Eritrea - Economic Indicators

Economic Overview

Since formal independence from Ethiopia in 1993, Eritrea has faced many economic problems, including lack of financial resources and chronic drought, which have been exacerbated by restrictive economic policies. Eritrea has a command economy under the control of the sole political party, the People's Front for Democracy and Justice. Like the economies of many African nations, a large share of the population - nearly 80% in Eritrea - is engaged in subsistence agriculture, but the sector only produces a small share of the country's total output. Since the conclusion of the Ethiopia-Eritrea...

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GDP Reference Last Previous Units Frequency
Real Gross Domestic Product 2011 8,066,000,000 7,421,802,400 NCU Annual
Nominal Fixed Investment (gross fixed capital formation) 2011 4,008,780,100 3,026,843,500 NCU Annual
Real Fixed Investment (gross fixed capital formation) 2011 810,203,100 707,154,800 NCU Annual
Nominal Gross Domestic Product 2011 40,094,000,000 32,549,482,500 NCU Annual
Real Investment 2011 810,203,100 707,154,800 NCU Annual
Labor Reference Last Previous Units Frequency
Unemployment Rate 2017 6.6 6.5 % of total labor force Annual
Labor Force 2011 2,105,349 2,066,399 # Annual
Trade Reference Last Previous Units Frequency
Exports of Goods and Services 2011 5,764,051,900 1,558,798,700 NCU Annual
Imports of Goods and Services 2011 9,283,192,100 7,598,777,800 NCU Annual
Real Imports of Goods and Services 2011 2,394,184,200 2,165,503,000 NCU Annual
Real Exports of Goods and Services 2011 2,841,075,500 852,997,900 NCU Annual
Exports of Goods 2000 Q4 6,074,226 22,761,458 USD, NSA Quarterly
Balance of Goods 2000 Q4 -104,315,463 -119,773,958 USD, NSA Quarterly
Imports of Goods 2000 Q4 110,389,690 142,535,416 USD, NSA Quarterly
Current Account Balance 2000 Q4 -18,926,804 -24,617,708 USD, NSA Quarterly
Government Reference Last Previous Units Frequency
Government Expenditures 2011 43,613,140,200 38,589,461,600 NCU Annual
Government Budget Balance 2009 -4,452,000,000 -5,388,000,000 current LCU Annual
Gross External Debt 2009 13,766,900,000 13,144,100,000 current LCU Annual
Government Revenues 2009 4,513,000,000 4,456,000,000 current LCU Annual
Markets Reference Last Previous Units Frequency
Money Market Rate 2007 -13.44 -13.61 % Annual
Business Reference Last Previous Units Frequency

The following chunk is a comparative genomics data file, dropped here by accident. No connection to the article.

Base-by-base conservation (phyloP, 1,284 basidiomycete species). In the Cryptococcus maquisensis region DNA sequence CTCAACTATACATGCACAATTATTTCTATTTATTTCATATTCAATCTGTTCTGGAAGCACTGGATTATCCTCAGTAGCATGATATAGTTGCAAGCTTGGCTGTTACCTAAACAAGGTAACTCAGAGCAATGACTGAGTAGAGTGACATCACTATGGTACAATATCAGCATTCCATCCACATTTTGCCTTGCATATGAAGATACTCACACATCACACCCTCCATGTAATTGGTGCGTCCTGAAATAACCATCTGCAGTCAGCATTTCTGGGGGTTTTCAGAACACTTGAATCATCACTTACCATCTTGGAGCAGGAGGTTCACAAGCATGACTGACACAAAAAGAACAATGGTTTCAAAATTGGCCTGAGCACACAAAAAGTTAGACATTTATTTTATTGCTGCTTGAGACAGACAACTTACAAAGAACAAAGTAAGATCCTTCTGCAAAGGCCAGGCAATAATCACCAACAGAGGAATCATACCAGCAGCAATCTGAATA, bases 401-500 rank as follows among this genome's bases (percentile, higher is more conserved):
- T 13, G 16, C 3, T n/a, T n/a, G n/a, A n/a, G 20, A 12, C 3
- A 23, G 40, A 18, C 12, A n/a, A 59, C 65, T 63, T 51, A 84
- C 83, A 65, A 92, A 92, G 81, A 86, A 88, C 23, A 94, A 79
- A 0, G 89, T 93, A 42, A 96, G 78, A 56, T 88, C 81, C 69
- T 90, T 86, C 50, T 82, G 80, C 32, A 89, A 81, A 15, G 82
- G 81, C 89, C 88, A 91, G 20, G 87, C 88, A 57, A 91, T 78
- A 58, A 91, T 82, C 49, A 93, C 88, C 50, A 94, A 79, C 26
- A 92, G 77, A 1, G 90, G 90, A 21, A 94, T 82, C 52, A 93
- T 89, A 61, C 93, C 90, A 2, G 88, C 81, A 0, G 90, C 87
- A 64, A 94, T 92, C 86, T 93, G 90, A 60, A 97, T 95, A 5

Change in Inventories 2011 0 0 NCU Annual
Real Change in Inventories 2011 0 0 NCU Annual
Demographics Reference Last Previous Units Frequency
Population 2016 4,954,645 4,846,976 # Annual
Birth Rate 2015 32.83 33.47 # per Ths. pop. Annual
Death Rate 2015 7.07 7.3 # per Ths. pop. Annual
Net Migration 2012 -159,999 # Annual

Factbook

Background

Background:
After independence from Italian colonial control in 1941 and 10 years of British administrative control, the UN established Eritrea as an autonomous region within the Ethiopian federation in 1952. Ethiopia's full annexation of Eritrea as a province 10 years later sparked a violent 30-year struggle for independence that ended in 1991 with Eritrean rebels defeating government forces. Eritreans overwhelmingly approved independence in a 1993 referendum. ISAIAS Afworki has been Eritrea's only president since independence; his rule, particularly since 2001, has been highly autocratic and repressive. His government has created a highly militarized society by pursuing an unpopular program of mandatory conscription into national service, sometimes of indefinite length. A two-and-a-half-year border war with Ethiopia that erupted in 1998 ended under UN auspices in December 2000. A UN peacekeeping operation was established that monitored a 25 km-wide Temporary Security Zone. The Eritrea-Ethiopia Boundary Commission (EEBC) created in April 2003 was tasked "to delimit and demarcate the colonial treaty border based on pertinent colonial treaties (1900, 1902, and 1908) and applicable international law." The EEBC on 30 November 2007 remotely demarcated the border, assigning the town of Badme to Eritrea, despite Ethiopia's maintaining forces there from the time of the 1998-2000 war. Eritrea insisted that the UN terminate its peacekeeping mission on 31 July 2008. Eritrea has accepted the EEBC's "virtual demarcation" decision and repeatedly called on Ethiopia to remove its troops. Ethiopia has not accepted the demarcation decision, and neither party has entered into meaningful dialogue to resolve the impasse. Eritrea is subject to several UN Security Council Resolutions (initially in 2009 and renewed annually) imposing an arms embargo and a travel ban and assets freeze on certain individuals, in view of evidence that it has supported armed opposition groups in the region.